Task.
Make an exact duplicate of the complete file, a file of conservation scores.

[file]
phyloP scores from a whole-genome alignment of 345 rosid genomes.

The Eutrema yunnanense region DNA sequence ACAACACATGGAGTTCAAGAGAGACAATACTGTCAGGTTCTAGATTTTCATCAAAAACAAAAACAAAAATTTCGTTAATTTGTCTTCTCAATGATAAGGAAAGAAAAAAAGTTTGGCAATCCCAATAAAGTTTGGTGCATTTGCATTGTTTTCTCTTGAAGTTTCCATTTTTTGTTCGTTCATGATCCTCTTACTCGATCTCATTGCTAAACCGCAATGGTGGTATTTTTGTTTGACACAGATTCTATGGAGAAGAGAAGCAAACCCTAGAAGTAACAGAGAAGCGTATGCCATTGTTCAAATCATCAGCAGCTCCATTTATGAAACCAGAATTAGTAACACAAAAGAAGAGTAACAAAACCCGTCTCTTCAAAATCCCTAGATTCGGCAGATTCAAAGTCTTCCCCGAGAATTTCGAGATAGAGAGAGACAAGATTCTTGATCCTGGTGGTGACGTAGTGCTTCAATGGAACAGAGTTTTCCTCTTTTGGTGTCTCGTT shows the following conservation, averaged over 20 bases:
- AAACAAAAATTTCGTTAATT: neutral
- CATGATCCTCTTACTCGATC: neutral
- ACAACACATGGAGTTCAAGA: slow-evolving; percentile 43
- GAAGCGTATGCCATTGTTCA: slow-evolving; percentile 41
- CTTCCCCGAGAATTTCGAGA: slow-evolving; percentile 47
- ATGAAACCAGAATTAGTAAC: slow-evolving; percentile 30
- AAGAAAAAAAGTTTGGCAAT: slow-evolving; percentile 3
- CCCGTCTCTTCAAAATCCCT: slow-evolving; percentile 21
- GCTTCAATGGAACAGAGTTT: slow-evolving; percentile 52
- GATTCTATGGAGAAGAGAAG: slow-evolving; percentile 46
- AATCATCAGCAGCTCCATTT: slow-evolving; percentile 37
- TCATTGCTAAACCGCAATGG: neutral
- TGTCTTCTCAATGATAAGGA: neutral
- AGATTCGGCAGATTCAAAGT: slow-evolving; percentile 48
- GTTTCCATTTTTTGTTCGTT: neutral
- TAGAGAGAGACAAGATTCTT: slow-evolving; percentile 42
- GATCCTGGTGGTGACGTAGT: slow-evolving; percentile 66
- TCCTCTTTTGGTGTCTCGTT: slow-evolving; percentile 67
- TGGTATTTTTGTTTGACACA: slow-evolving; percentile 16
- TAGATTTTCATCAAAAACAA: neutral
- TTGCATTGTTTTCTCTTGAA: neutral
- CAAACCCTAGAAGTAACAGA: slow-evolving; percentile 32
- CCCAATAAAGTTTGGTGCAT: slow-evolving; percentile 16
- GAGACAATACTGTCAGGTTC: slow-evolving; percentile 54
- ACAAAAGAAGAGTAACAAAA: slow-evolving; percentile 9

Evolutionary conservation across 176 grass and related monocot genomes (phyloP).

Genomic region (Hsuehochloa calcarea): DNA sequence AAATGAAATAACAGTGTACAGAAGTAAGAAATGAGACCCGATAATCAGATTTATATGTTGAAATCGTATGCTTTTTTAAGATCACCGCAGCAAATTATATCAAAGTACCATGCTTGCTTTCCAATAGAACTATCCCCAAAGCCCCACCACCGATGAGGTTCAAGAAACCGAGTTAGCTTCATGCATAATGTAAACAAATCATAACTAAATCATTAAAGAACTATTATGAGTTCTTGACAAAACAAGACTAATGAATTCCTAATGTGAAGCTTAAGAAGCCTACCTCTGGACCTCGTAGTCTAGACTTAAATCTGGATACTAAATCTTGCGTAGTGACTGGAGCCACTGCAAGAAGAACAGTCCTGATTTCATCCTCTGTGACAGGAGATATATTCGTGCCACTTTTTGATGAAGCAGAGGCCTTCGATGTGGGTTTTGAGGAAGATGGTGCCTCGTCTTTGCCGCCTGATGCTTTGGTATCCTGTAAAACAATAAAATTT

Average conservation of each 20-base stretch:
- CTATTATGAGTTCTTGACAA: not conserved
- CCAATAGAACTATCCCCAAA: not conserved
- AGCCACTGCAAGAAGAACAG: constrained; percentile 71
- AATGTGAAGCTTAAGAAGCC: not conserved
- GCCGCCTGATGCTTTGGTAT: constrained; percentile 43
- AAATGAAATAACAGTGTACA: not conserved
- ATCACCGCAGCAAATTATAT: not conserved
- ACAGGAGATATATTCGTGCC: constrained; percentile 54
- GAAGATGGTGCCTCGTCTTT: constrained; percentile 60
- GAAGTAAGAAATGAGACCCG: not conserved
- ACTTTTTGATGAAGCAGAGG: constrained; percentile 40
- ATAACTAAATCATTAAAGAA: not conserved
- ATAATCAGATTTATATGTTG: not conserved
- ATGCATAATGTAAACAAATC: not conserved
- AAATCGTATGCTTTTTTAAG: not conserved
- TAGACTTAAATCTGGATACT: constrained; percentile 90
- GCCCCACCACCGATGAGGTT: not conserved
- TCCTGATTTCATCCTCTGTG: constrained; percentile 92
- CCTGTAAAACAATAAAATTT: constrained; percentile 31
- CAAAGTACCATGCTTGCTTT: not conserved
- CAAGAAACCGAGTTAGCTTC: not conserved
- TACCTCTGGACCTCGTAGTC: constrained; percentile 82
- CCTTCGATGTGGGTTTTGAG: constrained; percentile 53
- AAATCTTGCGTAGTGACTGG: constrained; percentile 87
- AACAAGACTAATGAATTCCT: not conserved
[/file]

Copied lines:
phyloP scores from a whole-genome alignment of 345 rosid genomes.

The Eutrema yunnanense region DNA sequence ACAACACATGGAGTTCAAGAGAGACAATACTGTCAGGTTCTAGATTTTCATCAAAAACAAAAACAAAAATTTCGTTAATTTGTCTTCTCAATGATAAGGAAAGAAAAAAAGTTTGGCAATCCCAATAAAGTTTGGTGCATTTGCATTGTTTTCTCTTGAAGTTTCCATTTTTTGTTCGTTCATGATCCTCTTACTCGATCTCATTGCTAAACCGCAATGGTGGTATTTTTGTTTGACACAGATTCTATGGAGAAGAGAAGCAAACCCTAGAAGTAACAGAGAAGCGTATGCCATTGTTCAAATCATCAGCAGCTCCATTTATGAAACCAGAATTAGTAACACAAAAGAAGAGTAACAAAACCCGTCTCTTCAAAATCCCTAGATTCGGCAGATTCAAAGTCTTCCCCGAGAATTTCGAGATAGAGAGAGACAAGATTCTTGATCCTGGTGGTGACGTAGTGCTTCAATGGAACAGAGTTTTCCTCTTTTGGTGTCTCGTT shows the following conservation, averaged over 20 bases:
- AAACAAAAATTTCGTTAATT: neutral
- CATGATCCTCTTACTCGATC: neutral
- ACAACACATGGAGTTCAAGA: slow-evolving; percentile 43
- GAAGCGTATGCCATTGTTCA: slow-evolving; percentile 41
- CTTCCCCGAGAATTTCGAGA: slow-evolving; percentile 47
- ATGAAACCAGAATTAGTAAC: slow-evolving; percentile 30
- AAGAAAAAAAGTTTGGCAAT: slow-evolving; percentile 3
- CCCGTCTCTTCAAAATCCCT: slow-evolving; percentile 21
- GCTTCAATGGAACAGAGTTT: slow-evolving; percentile 52
- GATTCTATGGAGAAGAGAAG: slow-evolving; percentile 46
- AATCATCAGCAGCTCCATTT: slow-evolving; percentile 37
- TCATTGCTAAACCGCAATGG: neutral
- TGTCTTCTCAATGATAAGGA: neutral
- AGATTCGGCAGATTCAAAGT: slow-evolving; percentile 48
- GTTTCCATTTTTTGTTCGTT: neutral
- TAGAGAGAGACAAGATTCTT: slow-evolving; percentile 42
- GATCCTGGTGGTGACGTAGT: slow-evolving; percentile 66
- TCCTCTTTTGGTGTCTCGTT: slow-evolving; percentile 67
- TGGTATTTTTGTTTGACACA: slow-evolving; percentile 16
- TAGATTTTCATCAAAAACAA: neutral
- TTGCATTGTTTTCTCTTGAA: neutral
- CAAACCCTAGAAGTAACAGA: slow-evolving; percentile 32
- CCCAATAAAGTTTGGTGCAT: slow-evolving; percentile 16
- GAGACAATACTGTCAGGTTC: slow-evolving; percentile 54
- ACAAAAGAAGAGTAACAAAA: slow-evolving; percentile 9

Evolutionary conservation across 176 grass and related monocot genomes (phyloP).

Genomic region (Hsuehochloa calcarea): DNA sequence AAATGAAATAACAGTGTACAGAAGTAAGAAATGAGACCCGATAATCAGATTTATATGTTGAAATCGTATGCTTTTTTAAGATCACCGCAGCAAATTATATCAAAGTACCATGCTTGCTTTCCAATAGAACTATCCCCAAAGCCCCACCACCGATGAGGTTCAAGAAACCGAGTTAGCTTCATGCATAATGTAAACAAATCATAACTAAATCATTAAAGAACTATTATGAGTTCTTGACAAAACAAGACTAATGAATTCCTAATGTGAAGCTTAAGAAGCCTACCTCTGGACCTCGTAGTCTAGACTTAAATCTGGATACTAAATCTTGCGTAGTGACTGGAGCCACTGCAAGAAGAACAGTCCTGATTTCATCCTCTGTGACAGGAGATATATTCGTGCCACTTTTTGATGAAGCAGAGGCCTTCGATGTGGGTTTTGAGGAAGATGGTGCCTCGTCTTTGCCGCCTGATGCTTTGGTATCCTGTAAAACAATAAAATTT

Average conservation of each 20-base stretch:
- CTATTATGAGTTCTTGACAA: not conserved
- CCAATAGAACTATCCCCAAA: not conserved
- AGCCACTGCAAGAAGAACAG: constrained; percentile 71
- AATGTGAAGCTTAAGAAGCC: not conserved
- GCCGCCTGATGCTTTGGTAT: constrained; percentile 43
- AAATGAAATAACAGTGTACA: not conserved
- ATCACCGCAGCAAATTATAT: not conserved
- ACAGGAGATATATTCGTGCC: constrained; percentile 54
- GAAGATGGTGCCTCGTCTTT: constrained; percentile 60
- GAAGTAAGAAATGAGACCCG: not conserved
- ACTTTTTGATGAAGCAGAGG: constrained; percentile 40
- ATAACTAAATCATTAAAGAA: not conserved
- ATAATCAGATTTATATGTTG: not conserved
- ATGCATAATGTAAACAAATC: not conserved
- AAATCGTATGCTTTTTTAAG: not conserved
- TAGACTTAAATCTGGATACT: constrained; percentile 90
- GCCCCACCACCGATGAGGTT: not conserved
- TCCTGATTTCATCCTCTGTG: constrained; percentile 92
- CCTGTAAAACAATAAAATTT: constrained; percentile 31
- CAAAGTACCATGCTTGCTTT: not conserved
- CAAGAAACCGAGTTAGCTTC: not conserved
- TACCTCTGGACCTCGTAGTC: constrained; percentile 82
- CCTTCGATGTGGGTTTTGAG: constrained; percentile 53
- AAATCTTGCGTAGTGACTGG: constrained; percentile 87
- AACAAGACTAATGAATTCCT: not conserved